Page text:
At Thompson’s we would like to reassure all our clients that as far as possible we are operating as normal. The health and safety of our staff and clients is our primary concern during this outbreak and as such we are reviewing the situation on a regular basis and will be adapting our working practices following government guidelines. However, we have had to make some minor changes to how we are doing things.

Following Government guidelines, we have temporarily closed all of our offices and our staff are now all working from home using secure technologies to ensure they are able to continue to progress with existing and new cases as normal. All face to face meetings have been cancelled, however we are continuing to hold these meetings via phone and video calls. All the team are contactable on their direct dial numbers and email should you need to speak with your solicitor, please do not hesitate to talk to us about anything during this time.

We know these are uncertain and unsettling times for many of our clients, and the wider population, and things might look a little different for the foreseeable future. But our focus remains on our dedication, knowledge and strength that we provide to all our clients. We will continue to provide updates over the coming days and weeks in accordance with official guidelines and to keep everyone informed of the situation.

As always, for any concerns, advice and updates on your case; Talk to Thompsons.

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Thompsons Solicitors Scotland
Thompsons Solicitors Scotland

We recently reported that the Coalition Government planned to reform the Criminal Injuries Compensation scheme to the detriment of individuals who are assaulted at work. We were then pleased to report that the Government did an 11th hour u-turn on the proposed changes which was welcomed by Thompsons and trade unions alike. Unfortunately, we are now returning to a report of bad news as the reforms have been passed by a parliamentary committee and are set to be approved by Parliament shortly.

The Criminal Injuries Compensation Authority (‘CICA’) is a Government funded organisation which pays compensation to innocent victims of crime who have nowhere else to turn. The scheme is funded by the taxpayers and applications are made to the scheme where personal injury is suffered as a result of a criminal act.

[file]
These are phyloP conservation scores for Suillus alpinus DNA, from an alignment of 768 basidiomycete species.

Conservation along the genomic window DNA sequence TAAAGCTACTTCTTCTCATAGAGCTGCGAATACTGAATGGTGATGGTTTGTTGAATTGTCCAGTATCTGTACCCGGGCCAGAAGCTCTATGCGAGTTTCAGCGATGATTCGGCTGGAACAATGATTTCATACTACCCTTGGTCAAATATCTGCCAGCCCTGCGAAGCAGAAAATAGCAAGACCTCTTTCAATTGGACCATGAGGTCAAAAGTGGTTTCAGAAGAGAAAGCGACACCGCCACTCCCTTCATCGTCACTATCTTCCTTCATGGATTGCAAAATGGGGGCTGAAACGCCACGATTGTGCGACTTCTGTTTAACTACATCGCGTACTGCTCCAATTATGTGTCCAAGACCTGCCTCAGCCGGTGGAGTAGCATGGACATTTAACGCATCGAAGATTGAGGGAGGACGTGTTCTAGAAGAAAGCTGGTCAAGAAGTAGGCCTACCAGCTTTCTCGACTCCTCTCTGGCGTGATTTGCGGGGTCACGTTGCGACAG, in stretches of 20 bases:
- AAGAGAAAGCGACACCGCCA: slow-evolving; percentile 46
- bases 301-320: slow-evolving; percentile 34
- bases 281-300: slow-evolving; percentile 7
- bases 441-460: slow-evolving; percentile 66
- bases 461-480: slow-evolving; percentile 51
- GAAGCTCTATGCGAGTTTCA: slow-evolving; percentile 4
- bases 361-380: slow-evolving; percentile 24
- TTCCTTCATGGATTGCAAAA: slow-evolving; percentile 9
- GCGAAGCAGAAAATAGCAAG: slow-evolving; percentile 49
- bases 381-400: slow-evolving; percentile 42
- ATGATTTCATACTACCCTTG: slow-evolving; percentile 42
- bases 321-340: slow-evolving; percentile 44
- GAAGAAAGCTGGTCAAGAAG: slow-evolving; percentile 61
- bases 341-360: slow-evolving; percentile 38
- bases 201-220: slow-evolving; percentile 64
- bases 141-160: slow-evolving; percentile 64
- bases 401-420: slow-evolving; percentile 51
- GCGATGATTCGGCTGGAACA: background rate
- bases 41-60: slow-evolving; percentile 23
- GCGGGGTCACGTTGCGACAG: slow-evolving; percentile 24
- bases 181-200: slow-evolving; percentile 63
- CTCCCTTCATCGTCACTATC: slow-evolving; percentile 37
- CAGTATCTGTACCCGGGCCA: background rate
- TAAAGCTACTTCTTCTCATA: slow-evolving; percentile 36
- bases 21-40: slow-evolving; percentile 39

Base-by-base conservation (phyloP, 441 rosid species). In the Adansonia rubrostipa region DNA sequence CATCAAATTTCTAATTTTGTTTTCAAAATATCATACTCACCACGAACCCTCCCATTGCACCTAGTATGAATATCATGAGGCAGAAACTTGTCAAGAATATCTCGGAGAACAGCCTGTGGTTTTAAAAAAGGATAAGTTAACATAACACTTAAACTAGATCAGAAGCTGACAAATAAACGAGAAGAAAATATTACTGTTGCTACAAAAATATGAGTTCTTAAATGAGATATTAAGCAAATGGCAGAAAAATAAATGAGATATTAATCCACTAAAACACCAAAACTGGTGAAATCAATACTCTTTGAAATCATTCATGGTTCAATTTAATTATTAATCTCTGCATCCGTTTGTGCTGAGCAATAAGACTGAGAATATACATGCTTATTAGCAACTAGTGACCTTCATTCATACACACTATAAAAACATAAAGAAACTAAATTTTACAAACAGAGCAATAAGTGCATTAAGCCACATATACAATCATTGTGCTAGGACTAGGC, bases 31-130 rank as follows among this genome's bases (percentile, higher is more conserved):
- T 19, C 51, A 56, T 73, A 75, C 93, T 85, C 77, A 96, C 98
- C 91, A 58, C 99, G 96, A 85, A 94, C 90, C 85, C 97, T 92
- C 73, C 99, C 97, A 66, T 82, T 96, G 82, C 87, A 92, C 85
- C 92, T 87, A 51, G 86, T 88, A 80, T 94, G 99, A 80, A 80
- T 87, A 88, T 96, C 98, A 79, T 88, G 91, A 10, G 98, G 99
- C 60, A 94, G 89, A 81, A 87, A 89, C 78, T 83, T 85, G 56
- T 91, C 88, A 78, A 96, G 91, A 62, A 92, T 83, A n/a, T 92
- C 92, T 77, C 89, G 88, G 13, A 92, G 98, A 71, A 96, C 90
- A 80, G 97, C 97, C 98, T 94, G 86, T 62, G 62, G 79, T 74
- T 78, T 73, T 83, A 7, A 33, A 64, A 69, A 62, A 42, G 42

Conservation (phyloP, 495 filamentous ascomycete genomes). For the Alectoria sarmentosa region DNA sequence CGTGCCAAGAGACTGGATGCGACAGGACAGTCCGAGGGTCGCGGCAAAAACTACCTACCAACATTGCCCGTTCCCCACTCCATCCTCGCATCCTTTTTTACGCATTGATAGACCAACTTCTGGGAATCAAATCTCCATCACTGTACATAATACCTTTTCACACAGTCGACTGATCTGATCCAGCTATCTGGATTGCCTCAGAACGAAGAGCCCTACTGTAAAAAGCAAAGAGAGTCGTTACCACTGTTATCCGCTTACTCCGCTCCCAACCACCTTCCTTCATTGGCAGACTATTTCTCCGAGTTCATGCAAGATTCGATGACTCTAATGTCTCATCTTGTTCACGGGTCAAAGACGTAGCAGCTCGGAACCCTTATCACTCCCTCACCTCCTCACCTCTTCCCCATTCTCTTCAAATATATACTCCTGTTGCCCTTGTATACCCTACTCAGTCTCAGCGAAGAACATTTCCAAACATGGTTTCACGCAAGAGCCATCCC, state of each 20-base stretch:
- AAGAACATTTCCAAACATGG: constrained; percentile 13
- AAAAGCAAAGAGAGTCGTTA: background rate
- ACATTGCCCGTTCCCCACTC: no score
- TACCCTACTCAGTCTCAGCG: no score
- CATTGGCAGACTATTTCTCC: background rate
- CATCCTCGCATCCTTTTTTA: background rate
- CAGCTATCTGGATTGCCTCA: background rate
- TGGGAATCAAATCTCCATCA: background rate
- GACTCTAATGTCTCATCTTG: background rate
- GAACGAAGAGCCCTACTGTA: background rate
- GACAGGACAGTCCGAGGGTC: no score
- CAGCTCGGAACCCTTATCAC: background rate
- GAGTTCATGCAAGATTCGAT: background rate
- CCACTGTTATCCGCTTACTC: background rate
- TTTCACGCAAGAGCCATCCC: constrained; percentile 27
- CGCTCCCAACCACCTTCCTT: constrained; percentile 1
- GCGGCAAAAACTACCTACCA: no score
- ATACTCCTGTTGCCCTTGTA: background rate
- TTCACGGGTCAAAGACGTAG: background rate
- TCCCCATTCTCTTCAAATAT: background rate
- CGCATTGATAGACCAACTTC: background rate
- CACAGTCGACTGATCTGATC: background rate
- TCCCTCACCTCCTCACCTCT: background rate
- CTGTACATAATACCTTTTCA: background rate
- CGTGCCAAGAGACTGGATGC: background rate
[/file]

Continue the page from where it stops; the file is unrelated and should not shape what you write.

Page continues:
In January 2012 changes were proposed to the scheme which removed the rights of those who are convicted of a crime to obtain compensation without any investigation into the type of offence which they had committed for example those with minor road traffic offences would be excluded. Further to this, there were proposals to end compensation awards for victims of minor injuries. This included for example broken noses and minor psychological reactions to an attack or in the case of train drivers, railway suicides. The proposed changes, quite rightly, attracted much criticism from MP’s, unions and victim support groups. As a result of the criticism in September of this year Justice Minister Helen Grant said she would reconsider the plans.

Unfortunately the Coalition Government has stayed true to form and confirmed once and for all that they are not on the side of victims of crime. On 1st November the Seventh Delegated Legislation Committee met to decide upon the proposed changes and these were presented unchanged, despite Helen Grants previous statement regarding reconsideration of the proposed changes. As a final blow to those who are victims of violent crime the committee approved the plans by nine votes to seven. The changes are to be put before parliament in the coming days and will likely be approved.

Shadow Junior Justice Minister Robert Flello has claimed that the Government ‘stacked’ the committee by ensuring people on the Government payroll were present to vote to ensure the proposals were approved. He has further alleged that ‘almost 90 per cent of all innocent victims of crime will no longer receive compensation as a result of their injuries.’

The MoJ have announced that the proposed changes include the creation of a £500,000 hardship fund for low earners to assist those who are forced to take time off work and are not covered by an occupational sick pay scheme. We say that this does not go far enough to offset the removal of compensation awards for minor injuries. Quite simply the changes to the CICA scheme are a short sighted cost cutting measure for a government who presents itself as being tough on crime, although clearly is not succeeding in reducing it and is putting innocent victims, into financial hardship as a result. 

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